Some lessons for Rees-Mogg and Johnson from Charles Stewart Parnell
The British prime minister might already have overplayed his hand, just as Parnell did
Ironically, given the wailing of Jacob Rees-Mogg, it will be Boris Johnson who will now imitate Charles Stewart Parnell and launch his people versus parliament crusade to win a majority
The ghost of Charles Stewart Parnell is tormenting poor Jacob Rees-Mogg as Anglo-Irish ironies continue to swirl around Westminster. As leader of the House of Commons, Rees-Mogg railed against his fellow MPs seeking to take control of parliament on Tuesday: “The approach taken today is the most unconstitutional use of this House since the days of Charles Stewart Parnell when he tried to bung up parliament.”
Rees-Mogg should take a closer look at Parnell. Irish nationalists trying to “bung up” parliament in that era were attempting to prevent an imperial entity dictate the fate of Ireland. Surely Rees-Mogg and his Brexiteers are trying, as they see it, to “wrestle back control” from the imperial EU seeking to fix a boundary on the march of Britain out of the EU, to borrow from the words of Parnell’s speech in 1885 when he insisted “no man has the right to fix the boundary of the march of a nation”?
Parnell won a parliamentary seat to represent Meath in April 1875. The day he entered parliament Belfast’s Joseph Biggar, MP for Cavan – an aggressive, charming though blunt man and terrible orator – arrived in the chamber with a pile of blue books from the Commons library. He was embarking on a process that led to him being dubbed the “Father of Obstruction” as he read official documents in a barely audible voice to try and delay and prevent coercive legislation. Parnell was soon to join him in his tactic.
Parnell's efforts transformed the relationship between Ireland and Britain
The idea of delaying parliamentary business was not new, but it was taken to new heights and Biggar and Parnell did not confine themselves to Irish matters but various other imperial concerns and conflicts. In July 1877 there was a 26-hour sitting on the South Africa Bill. As observed by historian Paul Bew, senior Tory Gathorne Hardy was compelled to stay in the House for 20 hours and noted in his diary that the troublemakers were “made of impenetrable stuff”.
Hardy was still lamenting their carry-on the following year: “Mutiny Bill, on till after one o’clock, so that but to snatch a mouthful, I never left my seat.” It was, suggests Bew, a potent tactic as “thanks to such work it was clear by mid-1877 that Parnell was the effective leader of the Irish in England and Scotland”. The only way British politicians could take the sting out of obstruction was to promise legislation favoured by Irish MPs, making it imperative that the Irish scoundrels did not run down the parliamentary clock and therefore lose potentially valuable reforms for Ireland.
But obstruction had demonstrated two things: that defiance of the government could generate profile and pride, and that parliament was the fulcrum on which reputations turned. As far as Parnell was concerned the drama, intrigue and intensity of the House of Commons was central to his mission to force the introduction of land reform and Irish home rule, not just through the use of parliamentary obstruction but also iron discipline in leading a centralised, modern party political machine – the Irish Parliamentary Party – and forcing concessions from the British political establishment by holding the balance of power in the mid-1880s. His efforts transformed the relationship between Ireland and Britain.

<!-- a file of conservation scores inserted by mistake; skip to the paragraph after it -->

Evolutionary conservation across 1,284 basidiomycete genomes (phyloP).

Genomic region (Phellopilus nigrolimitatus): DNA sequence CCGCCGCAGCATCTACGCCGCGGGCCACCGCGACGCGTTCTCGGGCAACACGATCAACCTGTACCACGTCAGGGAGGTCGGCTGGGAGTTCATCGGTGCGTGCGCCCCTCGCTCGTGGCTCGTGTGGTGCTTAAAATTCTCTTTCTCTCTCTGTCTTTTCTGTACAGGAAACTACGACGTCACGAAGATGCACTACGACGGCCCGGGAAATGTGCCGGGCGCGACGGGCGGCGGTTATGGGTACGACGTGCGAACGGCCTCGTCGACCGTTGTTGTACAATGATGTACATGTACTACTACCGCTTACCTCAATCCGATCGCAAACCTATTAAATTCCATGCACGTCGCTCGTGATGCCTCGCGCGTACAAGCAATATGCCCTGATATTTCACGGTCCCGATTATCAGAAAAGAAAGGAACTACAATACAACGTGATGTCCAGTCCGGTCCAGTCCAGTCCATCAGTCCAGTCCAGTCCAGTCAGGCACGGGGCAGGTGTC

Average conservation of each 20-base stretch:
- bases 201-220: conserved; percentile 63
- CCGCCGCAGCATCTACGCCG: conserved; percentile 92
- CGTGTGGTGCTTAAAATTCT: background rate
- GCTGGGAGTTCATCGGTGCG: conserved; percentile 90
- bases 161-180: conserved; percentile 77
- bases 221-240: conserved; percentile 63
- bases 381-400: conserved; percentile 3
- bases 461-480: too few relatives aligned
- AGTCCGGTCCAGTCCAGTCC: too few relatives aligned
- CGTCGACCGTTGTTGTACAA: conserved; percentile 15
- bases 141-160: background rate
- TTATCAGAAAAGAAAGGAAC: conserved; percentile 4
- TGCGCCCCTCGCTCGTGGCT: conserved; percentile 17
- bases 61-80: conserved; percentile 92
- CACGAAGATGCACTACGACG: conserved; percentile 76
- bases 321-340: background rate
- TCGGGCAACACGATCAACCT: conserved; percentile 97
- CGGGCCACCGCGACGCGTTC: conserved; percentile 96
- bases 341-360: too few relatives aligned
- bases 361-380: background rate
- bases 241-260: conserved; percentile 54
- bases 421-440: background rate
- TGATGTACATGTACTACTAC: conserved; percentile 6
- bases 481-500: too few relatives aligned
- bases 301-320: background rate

In 1890 Parnell issued a manifesto to the Irish people that sought to jolt them in its starkness
But Parnell also recognised the fragility of his balancing act. As his authority and mission crumbled in 1890 he issued a manifesto to the Irish people that sought to jolt them in its starkness: because of British political intrigue, “the integrity and independence of the Irish parliamentary party” had been “sapped and destroyed”. It thus “has become necessary for me, as the leader of the Irish nation, to take counsel with you”.
Ironically, given the wailing of Rees-Mogg, it will be Boris Johnson who will now take a leaf from that chapter of the Parnell book and launch his people versus parliament crusade to win a majority. But Johnson might have overplayed his hand, just as Parnell did. Part of the Parnell appeal lay in the idea that he could win home rule through the use of a disciplined party and a pledge of loyalty. The House of Lords vetoing home rule legislation, his increasing autocratic tendencies, complex private life and the implosion of his own party scuppered his plans.
At his best, he was determined not to let sentiment dictate his course of action; in parliament, he was measured and almost cold rather than emotive and, in the words of historian Frank Callanan, “insisted that the choice of parliamentary methods was dictated by practical considerations and the prospect of success. This was a fundamental axiom of his political career.” When knocked off that course, his party turned on itself and remained ripped apart for more than a decade. A lesson there, perhaps, for Rees-Mogg and Johnson, alongside another, ongoing lesson: dismissing the Irish question does not make it go away.